It was a dramatic shift. After months of feeling like I weighed 2,000 pounds and couldn’t lift my head from the sofa side, I feel energetic and in control of what I am able and wanting to do each day and night. Over the course of one weekend, the compass turned 180 degrees.

I am happy.

But credit is due where noted. Frank came to my therapy session and the two men, through some magical act of osmosis became ancient tribal medicine men and healed me in a fortnight. Sure, I had something to do with it, but honestly I was falling deeper into the pit than I have in over ten years and suffering immensely. At the time of my last posting, I really couldn’t separate my emotional deadness from my physical obstacles. I think this may be true for many people who suffer chronic illness, with or without pain. Yes I have that too, but I have a new approach to pain as well, and am avoiding most of it by conserving my physical and emotional energy. I have that luxury over others who have true chronic pain syndromes. My heart goes out to you.

I began my recovery with Frank and Peter and went on to start doing small things against my tendency to isolate. I visited my new neighbor and stayed and talked. She seems unhappy, but it didn’t sway me and my forward motion to feel better. She’s had a lot of real life loss as well, and it helped to feel not so alone with it.

The next day I made a bracelet. I had had the materials for over a month, and was unable to do that which I find such pleasure in when I am in a level mood. It’s a genuine blue sapphire and fine silver bracelet. All of the silver is handmade either by the Karen Hill tribe in their family forges in Thailand or by Bali craftspeople. I seek out these people to buy from to support their efforts at self-sufficiency and creating beautiful works of art.

The next day I used materials I had had for three months, and created a glass and crystal light blue necklace with an Italian hand blown Murano butterfly heart pendant and large silver heart shaped clasp from Bali. I still have the matching bracelet to create.

I go on about this because right now this is my affirmation of life. Creating the jewelry gives me a purpose, an artistic outlet, and something about which to feel accomplished. It’s meditative, it’s spiritual, it’s the real deal for me.

I hope by reaching out to you, you find an affirmation, too. I recall when I was in the iron lung at age five, I learned to paint on a paper using my mouth to hold the brush. I know a little about finding purpose and self-expression in life in a movement toward joy.

Until then,


Losing Time

I had paralytic polio at the age of five in 1960. I recovered fully and went on to raise a family, climb mountains, and live a full and exciting life.

In 1991 I was diagnosed with post-polio syndrome and put back into leg braces and was told I would experience slow progressive weakness and fatigue. I have.

I use leg braces and a walker and have an power chair for being in the community.

I am a writer and a poet and have published books and created some beautiful jewelry as well.

I never expected to be homebound, though, and here I sit on that threshold, not just unable to tolerate the fatigue of going out, but coping with immense fatigue without any exertion at all.

My days are being stolen from me. I sleep an average of five to eight hours a day now, and am very weak when I am up.

I am frightened, I am angry, I wanted more time just like the rest of us.

We never know when time will be stolen from our wishes and plans for our days.

I implore you to take the risks you have been thinking about now, before something unseen comes along and takes your time or energy away.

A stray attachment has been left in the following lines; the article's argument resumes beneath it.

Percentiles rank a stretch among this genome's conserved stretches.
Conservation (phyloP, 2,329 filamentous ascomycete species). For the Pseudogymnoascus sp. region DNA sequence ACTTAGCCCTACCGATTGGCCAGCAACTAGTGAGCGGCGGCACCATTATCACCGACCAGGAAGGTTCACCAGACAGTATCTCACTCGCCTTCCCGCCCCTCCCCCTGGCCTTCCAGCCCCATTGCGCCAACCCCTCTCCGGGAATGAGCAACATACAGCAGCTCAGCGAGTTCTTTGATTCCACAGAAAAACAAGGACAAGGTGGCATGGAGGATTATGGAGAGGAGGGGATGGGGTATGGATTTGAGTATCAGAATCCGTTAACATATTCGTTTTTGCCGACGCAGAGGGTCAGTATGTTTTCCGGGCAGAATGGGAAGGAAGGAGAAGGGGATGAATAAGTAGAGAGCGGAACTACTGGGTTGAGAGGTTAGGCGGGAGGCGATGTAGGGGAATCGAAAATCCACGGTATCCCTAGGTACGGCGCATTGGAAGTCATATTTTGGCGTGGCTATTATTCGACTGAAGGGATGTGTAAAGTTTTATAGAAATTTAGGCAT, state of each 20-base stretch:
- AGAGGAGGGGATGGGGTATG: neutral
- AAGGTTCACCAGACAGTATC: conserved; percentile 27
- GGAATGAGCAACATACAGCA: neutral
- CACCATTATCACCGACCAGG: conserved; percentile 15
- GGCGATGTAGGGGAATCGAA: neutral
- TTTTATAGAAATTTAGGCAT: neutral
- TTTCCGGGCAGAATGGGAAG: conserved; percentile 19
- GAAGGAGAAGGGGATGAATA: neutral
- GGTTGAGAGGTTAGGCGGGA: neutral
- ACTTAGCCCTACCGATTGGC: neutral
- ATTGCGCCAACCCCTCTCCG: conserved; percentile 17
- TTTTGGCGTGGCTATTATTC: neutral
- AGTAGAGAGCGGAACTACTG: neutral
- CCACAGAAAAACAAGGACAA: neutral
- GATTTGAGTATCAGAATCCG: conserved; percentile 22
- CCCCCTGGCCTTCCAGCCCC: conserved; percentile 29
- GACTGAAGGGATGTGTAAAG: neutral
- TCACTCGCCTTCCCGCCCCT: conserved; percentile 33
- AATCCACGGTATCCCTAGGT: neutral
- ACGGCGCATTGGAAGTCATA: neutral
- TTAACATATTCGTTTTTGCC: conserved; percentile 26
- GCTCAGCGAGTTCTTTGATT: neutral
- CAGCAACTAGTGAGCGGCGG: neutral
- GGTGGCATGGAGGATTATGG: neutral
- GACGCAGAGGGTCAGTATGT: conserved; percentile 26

That’s all for now,


On Being an Artist

Being an artist came with the territory in my family. Just like a family business of repairing cars or installing carpet or any other well respected craft, becoming an artist had its ropes to jump and came with an immeasurable amount of self doubt.

My mother was the standard bearer with her painting, her handmade items, and her seemingly endless ability to manipulate material into beautiful creations. She designed and sewed her own clothes, and did so for her daughters as well. At Christmas time our home was filled with her handmade pinecone wreathes, balsam sprays, and most notably her agile figure moving from one project to another until weeks before Christmas the house itself was a work of art. She was beautiful in an exotic way, with long dark wavy hair falling below her shoulders over the red chiffon dress she had made for herself for an annual cocktail party.

My dad was an artist too, having done characatures of his teammates when he played on the high school football team. But shortly after they married he was called up to serve in the Korean war, and knowing now what I know about his missions and how the Marines formed his character, I understand why he no longer had the inclination to create cartoons.

All of my siblings have been, collected, or viewed the world through the prism of an artist. And all have them have had their measure of history of self doubt and nonconformity. I love them dearly.

I am the type of artist who uses words to paint my pictures, and have had two books published. The first was a memoir which took five years in the writing of it. The second is a lifetime collection of poetry. I have always considered myself a poet first, and author second. But I am forging ahead on a second memoir more personal than the first. I write memoir to move through experience in the aftermath and finally purge them from my conscious mind. I imagine it’s much like laying the final brushstroke to an oil painting. It’s finished, move on.

I also design and create handmade jewelry and the discovery for me was that it’s in the act of creating I get most of my satisfaction, whether I sell them or not is important, as is with my books, but not foremost.

I have found a fiancé who supports me in all of my artistic endeavors and understands the heart and mind of my creative soul. I am lucky in that. I am loved and cherished for all of my quirks and faults and self doubt.

However, lately a pall of failure has come over me as I am not succeeding with sharing my art with an audience, whether the memoir, the poetry, or the jewelry. Writers and artists work in isolation, but most want desperately to connect with others and share their creations. This is not the time for me. I go into the Christmas season missing red chiffon, balsam sprays, and a remarkable oil painting of the ocean done live on Star Island in New England.

The only remedy for my malaise is to keep writing and creating. I am stalled on both due to self doubt.